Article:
Artemia are brine shrimp, tiny aquatic crustaceans that can remain alive for up to two years in the absence of oxygen and at below-freezing temperatures, a capacity scientists describe as cryptobiosis, or “hidden life”. Artemia have been and are used extensively in scientific experimentation, capital accumulation, value creation, and as aquarium feed.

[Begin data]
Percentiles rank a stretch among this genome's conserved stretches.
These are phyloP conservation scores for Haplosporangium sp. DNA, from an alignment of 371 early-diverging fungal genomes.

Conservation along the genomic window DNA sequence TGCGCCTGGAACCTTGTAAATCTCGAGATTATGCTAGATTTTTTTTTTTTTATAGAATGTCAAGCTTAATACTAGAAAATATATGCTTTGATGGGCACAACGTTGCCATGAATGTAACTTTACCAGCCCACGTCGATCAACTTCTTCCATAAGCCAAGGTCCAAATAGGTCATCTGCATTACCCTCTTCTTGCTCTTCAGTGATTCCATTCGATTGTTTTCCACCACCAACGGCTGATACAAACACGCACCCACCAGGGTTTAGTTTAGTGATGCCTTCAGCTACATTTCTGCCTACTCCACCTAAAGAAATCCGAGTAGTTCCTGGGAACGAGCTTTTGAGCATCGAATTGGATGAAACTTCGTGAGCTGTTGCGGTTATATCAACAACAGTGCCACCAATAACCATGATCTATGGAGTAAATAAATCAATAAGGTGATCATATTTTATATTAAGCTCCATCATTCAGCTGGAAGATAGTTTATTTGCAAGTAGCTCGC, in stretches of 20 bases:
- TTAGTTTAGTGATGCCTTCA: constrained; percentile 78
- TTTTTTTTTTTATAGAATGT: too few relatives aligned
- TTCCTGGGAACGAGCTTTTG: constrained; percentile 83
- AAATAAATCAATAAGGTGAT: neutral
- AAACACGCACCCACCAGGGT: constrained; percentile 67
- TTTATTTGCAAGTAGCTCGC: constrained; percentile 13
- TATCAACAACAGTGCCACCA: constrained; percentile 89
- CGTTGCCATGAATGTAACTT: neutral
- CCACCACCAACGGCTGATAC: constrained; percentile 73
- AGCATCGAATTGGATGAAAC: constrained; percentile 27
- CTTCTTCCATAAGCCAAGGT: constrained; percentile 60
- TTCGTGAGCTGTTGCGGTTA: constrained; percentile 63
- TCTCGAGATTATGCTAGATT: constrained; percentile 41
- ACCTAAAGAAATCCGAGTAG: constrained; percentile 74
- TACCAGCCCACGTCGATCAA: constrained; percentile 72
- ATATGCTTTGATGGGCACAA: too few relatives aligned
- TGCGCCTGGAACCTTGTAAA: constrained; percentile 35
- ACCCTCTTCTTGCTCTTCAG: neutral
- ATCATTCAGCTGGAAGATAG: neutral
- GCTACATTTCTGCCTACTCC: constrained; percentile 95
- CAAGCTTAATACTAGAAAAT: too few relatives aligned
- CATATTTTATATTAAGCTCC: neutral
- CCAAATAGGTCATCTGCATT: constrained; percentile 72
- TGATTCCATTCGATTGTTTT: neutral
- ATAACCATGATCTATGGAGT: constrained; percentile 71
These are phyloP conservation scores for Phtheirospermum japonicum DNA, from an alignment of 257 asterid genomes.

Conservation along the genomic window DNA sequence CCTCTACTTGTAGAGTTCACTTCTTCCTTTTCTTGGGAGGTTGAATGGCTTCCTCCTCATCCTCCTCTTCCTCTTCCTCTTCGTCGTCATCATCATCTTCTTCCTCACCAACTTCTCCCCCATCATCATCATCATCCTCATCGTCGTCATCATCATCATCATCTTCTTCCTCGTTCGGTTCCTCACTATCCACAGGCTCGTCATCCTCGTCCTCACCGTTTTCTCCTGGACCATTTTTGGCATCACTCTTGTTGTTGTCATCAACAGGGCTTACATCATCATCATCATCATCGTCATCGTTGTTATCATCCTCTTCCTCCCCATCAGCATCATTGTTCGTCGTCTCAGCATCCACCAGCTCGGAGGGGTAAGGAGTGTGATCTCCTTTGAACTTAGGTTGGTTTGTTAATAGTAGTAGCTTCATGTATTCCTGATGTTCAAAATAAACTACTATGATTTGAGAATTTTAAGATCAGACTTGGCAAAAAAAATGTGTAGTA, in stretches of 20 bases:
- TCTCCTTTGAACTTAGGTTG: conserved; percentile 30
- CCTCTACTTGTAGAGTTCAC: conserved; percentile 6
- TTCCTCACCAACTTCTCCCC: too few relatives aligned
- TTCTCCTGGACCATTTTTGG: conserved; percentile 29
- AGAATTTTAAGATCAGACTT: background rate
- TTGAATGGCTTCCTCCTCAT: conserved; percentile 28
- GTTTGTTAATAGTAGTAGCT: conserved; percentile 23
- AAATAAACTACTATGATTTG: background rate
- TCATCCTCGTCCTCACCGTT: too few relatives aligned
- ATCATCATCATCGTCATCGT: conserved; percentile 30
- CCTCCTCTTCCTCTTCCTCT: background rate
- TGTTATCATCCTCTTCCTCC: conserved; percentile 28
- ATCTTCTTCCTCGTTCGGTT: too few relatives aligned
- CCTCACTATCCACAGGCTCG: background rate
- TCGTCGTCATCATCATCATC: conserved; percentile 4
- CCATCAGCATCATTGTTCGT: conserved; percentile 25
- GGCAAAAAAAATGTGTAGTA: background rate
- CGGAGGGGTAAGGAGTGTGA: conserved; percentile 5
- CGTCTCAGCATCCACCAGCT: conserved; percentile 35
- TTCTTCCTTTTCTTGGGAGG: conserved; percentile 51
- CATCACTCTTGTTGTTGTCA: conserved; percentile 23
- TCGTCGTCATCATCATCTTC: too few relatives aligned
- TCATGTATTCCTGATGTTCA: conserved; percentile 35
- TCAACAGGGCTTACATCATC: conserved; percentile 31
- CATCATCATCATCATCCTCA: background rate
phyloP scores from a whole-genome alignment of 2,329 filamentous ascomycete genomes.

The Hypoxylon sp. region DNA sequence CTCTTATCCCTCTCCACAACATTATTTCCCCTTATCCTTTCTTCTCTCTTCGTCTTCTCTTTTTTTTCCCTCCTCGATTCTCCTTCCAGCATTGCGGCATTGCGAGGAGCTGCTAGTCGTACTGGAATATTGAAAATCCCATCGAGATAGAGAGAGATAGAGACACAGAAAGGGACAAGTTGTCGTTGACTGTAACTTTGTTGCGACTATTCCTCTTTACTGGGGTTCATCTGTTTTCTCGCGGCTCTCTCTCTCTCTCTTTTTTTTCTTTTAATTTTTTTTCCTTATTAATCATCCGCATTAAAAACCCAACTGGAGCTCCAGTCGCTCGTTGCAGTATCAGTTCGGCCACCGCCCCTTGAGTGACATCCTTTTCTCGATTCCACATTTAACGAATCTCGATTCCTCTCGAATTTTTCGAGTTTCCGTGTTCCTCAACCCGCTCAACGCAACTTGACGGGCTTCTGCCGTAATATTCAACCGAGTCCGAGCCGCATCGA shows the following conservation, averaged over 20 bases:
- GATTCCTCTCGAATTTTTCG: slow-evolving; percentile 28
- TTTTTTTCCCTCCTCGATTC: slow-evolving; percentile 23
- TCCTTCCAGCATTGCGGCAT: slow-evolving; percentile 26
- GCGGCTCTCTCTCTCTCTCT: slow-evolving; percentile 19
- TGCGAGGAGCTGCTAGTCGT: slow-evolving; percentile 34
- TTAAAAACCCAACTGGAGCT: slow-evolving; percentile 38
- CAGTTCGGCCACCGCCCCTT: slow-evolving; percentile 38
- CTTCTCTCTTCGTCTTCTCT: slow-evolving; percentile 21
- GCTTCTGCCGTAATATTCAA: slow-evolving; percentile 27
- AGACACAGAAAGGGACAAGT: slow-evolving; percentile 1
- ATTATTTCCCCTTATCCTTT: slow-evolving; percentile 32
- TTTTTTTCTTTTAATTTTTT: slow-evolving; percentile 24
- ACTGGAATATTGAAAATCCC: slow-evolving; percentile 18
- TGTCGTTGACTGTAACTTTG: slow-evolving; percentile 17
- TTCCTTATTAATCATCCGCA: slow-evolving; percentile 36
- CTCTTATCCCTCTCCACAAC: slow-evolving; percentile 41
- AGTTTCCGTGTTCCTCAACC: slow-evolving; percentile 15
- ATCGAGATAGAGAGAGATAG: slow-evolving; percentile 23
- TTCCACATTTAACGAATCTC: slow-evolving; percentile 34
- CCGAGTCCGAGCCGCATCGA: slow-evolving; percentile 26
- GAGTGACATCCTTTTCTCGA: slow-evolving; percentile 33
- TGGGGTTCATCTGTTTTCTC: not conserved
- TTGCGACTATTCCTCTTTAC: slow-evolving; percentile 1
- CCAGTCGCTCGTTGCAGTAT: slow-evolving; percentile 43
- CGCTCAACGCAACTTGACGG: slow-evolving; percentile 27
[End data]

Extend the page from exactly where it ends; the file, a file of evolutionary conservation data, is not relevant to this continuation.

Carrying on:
This blog hosts an array of theoretical ideas, field notes, and thoughts by professors and graduate students whose research in one way or another is concerned with the question: how is biological life rendered as capital? We write with multiple spatial, temporal, and species perspectives, and with attention to the ways that histories, spaces and species shape each other and are all at stake in thinking about the formation and workings of economies and life. Artemia are our guides in this maze of histories-spaces-species in economies of life. Arbiters of capital, “significantly unfree partners” in scientific experimentation, including space travel, feeders of multi-species reproductive economies, and capital themselves, Artemia embody the multiple ways life – human and not – animates and fuels economies.

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